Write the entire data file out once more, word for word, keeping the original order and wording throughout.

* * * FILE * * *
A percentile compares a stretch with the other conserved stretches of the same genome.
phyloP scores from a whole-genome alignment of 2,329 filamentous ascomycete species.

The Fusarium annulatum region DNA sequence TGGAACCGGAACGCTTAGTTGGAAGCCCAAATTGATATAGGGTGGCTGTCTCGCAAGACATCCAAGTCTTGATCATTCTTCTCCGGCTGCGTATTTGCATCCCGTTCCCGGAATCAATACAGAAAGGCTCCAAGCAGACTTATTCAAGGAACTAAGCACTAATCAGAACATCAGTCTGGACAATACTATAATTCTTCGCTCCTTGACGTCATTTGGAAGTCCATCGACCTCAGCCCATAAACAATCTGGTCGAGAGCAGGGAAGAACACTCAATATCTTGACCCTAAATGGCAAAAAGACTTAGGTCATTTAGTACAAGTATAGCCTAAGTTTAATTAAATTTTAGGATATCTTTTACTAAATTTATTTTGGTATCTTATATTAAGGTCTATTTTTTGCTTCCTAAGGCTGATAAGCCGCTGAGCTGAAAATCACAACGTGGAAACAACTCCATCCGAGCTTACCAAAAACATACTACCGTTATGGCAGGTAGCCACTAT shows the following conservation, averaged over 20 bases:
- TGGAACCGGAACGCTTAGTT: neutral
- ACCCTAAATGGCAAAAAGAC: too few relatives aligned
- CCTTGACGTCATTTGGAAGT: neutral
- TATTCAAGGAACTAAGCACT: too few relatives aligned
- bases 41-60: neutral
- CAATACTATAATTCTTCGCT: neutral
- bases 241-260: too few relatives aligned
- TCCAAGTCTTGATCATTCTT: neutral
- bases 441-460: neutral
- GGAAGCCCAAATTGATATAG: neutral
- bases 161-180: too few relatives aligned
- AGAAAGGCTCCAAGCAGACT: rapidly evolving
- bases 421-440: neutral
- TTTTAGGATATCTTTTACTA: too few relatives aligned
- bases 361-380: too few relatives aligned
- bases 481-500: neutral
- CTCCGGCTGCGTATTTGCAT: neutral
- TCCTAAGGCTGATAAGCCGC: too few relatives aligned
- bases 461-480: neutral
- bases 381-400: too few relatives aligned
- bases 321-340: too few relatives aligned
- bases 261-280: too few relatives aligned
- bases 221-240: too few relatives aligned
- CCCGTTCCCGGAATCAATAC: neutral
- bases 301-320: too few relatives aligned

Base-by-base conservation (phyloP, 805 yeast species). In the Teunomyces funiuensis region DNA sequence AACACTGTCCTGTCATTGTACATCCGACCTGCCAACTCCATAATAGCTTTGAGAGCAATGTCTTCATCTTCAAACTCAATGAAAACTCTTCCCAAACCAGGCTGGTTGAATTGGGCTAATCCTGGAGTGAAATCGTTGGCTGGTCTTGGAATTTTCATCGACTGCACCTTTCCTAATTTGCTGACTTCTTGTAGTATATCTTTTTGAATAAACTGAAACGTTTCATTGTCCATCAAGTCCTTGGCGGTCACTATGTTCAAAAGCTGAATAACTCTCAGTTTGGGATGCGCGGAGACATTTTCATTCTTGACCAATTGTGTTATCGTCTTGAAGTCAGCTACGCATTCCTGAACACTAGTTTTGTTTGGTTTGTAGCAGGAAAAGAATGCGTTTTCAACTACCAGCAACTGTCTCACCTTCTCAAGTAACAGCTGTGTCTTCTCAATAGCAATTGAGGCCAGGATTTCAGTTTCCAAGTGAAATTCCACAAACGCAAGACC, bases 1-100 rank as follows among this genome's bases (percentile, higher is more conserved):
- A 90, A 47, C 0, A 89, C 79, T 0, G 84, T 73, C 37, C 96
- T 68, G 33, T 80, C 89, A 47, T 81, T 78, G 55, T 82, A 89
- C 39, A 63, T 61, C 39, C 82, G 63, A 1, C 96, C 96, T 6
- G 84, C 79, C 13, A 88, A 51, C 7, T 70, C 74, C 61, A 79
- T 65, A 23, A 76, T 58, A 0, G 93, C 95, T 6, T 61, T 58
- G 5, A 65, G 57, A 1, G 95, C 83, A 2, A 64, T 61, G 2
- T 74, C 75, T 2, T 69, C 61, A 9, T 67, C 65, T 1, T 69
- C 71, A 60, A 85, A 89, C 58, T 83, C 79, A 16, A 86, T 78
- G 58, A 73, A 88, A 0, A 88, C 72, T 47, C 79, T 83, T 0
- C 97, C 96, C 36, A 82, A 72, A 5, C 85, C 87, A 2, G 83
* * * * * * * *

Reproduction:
A percentile compares a stretch with the other conserved stretches of the same genome.
phyloP scores from a whole-genome alignment of 2,329 filamentous ascomycete species.

The Fusarium annulatum region DNA sequence TGGAACCGGAACGCTTAGTTGGAAGCCCAAATTGATATAGGGTGGCTGTCTCGCAAGACATCCAAGTCTTGATCATTCTTCTCCGGCTGCGTATTTGCATCCCGTTCCCGGAATCAATACAGAAAGGCTCCAAGCAGACTTATTCAAGGAACTAAGCACTAATCAGAACATCAGTCTGGACAATACTATAATTCTTCGCTCCTTGACGTCATTTGGAAGTCCATCGACCTCAGCCCATAAACAATCTGGTCGAGAGCAGGGAAGAACACTCAATATCTTGACCCTAAATGGCAAAAAGACTTAGGTCATTTAGTACAAGTATAGCCTAAGTTTAATTAAATTTTAGGATATCTTTTACTAAATTTATTTTGGTATCTTATATTAAGGTCTATTTTTTGCTTCCTAAGGCTGATAAGCCGCTGAGCTGAAAATCACAACGTGGAAACAACTCCATCCGAGCTTACCAAAAACATACTACCGTTATGGCAGGTAGCCACTAT shows the following conservation, averaged over 20 bases:
- TGGAACCGGAACGCTTAGTT: neutral
- ACCCTAAATGGCAAAAAGAC: too few relatives aligned
- CCTTGACGTCATTTGGAAGT: neutral
- TATTCAAGGAACTAAGCACT: too few relatives aligned
- bases 41-60: neutral
- CAATACTATAATTCTTCGCT: neutral
- bases 241-260: too few relatives aligned
- TCCAAGTCTTGATCATTCTT: neutral
- bases 441-460: neutral
- GGAAGCCCAAATTGATATAG: neutral
- bases 161-180: too few relatives aligned
- AGAAAGGCTCCAAGCAGACT: rapidly evolving
- bases 421-440: neutral
- TTTTAGGATATCTTTTACTA: too few relatives aligned
- bases 361-380: too few relatives aligned
- bases 481-500: neutral
- CTCCGGCTGCGTATTTGCAT: neutral
- TCCTAAGGCTGATAAGCCGC: too few relatives aligned
- bases 461-480: neutral
- bases 381-400: too few relatives aligned
- bases 321-340: too few relatives aligned
- bases 261-280: too few relatives aligned
- bases 221-240: too few relatives aligned
- CCCGTTCCCGGAATCAATAC: neutral
- bases 301-320: too few relatives aligned

Base-by-base conservation (phyloP, 805 yeast species). In the Teunomyces funiuensis region DNA sequence AACACTGTCCTGTCATTGTACATCCGACCTGCCAACTCCATAATAGCTTTGAGAGCAATGTCTTCATCTTCAAACTCAATGAAAACTCTTCCCAAACCAGGCTGGTTGAATTGGGCTAATCCTGGAGTGAAATCGTTGGCTGGTCTTGGAATTTTCATCGACTGCACCTTTCCTAATTTGCTGACTTCTTGTAGTATATCTTTTTGAATAAACTGAAACGTTTCATTGTCCATCAAGTCCTTGGCGGTCACTATGTTCAAAAGCTGAATAACTCTCAGTTTGGGATGCGCGGAGACATTTTCATTCTTGACCAATTGTGTTATCGTCTTGAAGTCAGCTACGCATTCCTGAACACTAGTTTTGTTTGGTTTGTAGCAGGAAAAGAATGCGTTTTCAACTACCAGCAACTGTCTCACCTTCTCAAGTAACAGCTGTGTCTTCTCAATAGCAATTGAGGCCAGGATTTCAGTTTCCAAGTGAAATTCCACAAACGCAAGACC, bases 1-100 rank as follows among this genome's bases (percentile, higher is more conserved):
- A 90, A 47, C 0, A 89, C 79, T 0, G 84, T 73, C 37, C 96
- T 68, G 33, T 80, C 89, A 47, T 81, T 78, G 55, T 82, A 89
- C 39, A 63, T 61, C 39, C 82, G 63, A 1, C 96, C 96, T 6
- G 84, C 79, C 13, A 88, A 51, C 7, T 70, C 74, C 61, A 79
- T 65, A 23, A 76, T 58, A 0, G 93, C 95, T 6, T 61, T 58
- G 5, A 65, G 57, A 1, G 95, C 83, A 2, A 64, T 61, G 2
- T 74, C 75, T 2, T 69, C 61, A 9, T 67, C 65, T 1, T 69
- C 71, A 60, A 85, A 89, C 58, T 83, C 79, A 16, A 86, T 78
- G 58, A 73, A 88, A 0, A 88, C 72, T 47, C 79, T 83, T 0
- C 97, C 96, C 36, A 82, A 72, A 5, C 85, C 87, A 2, G 83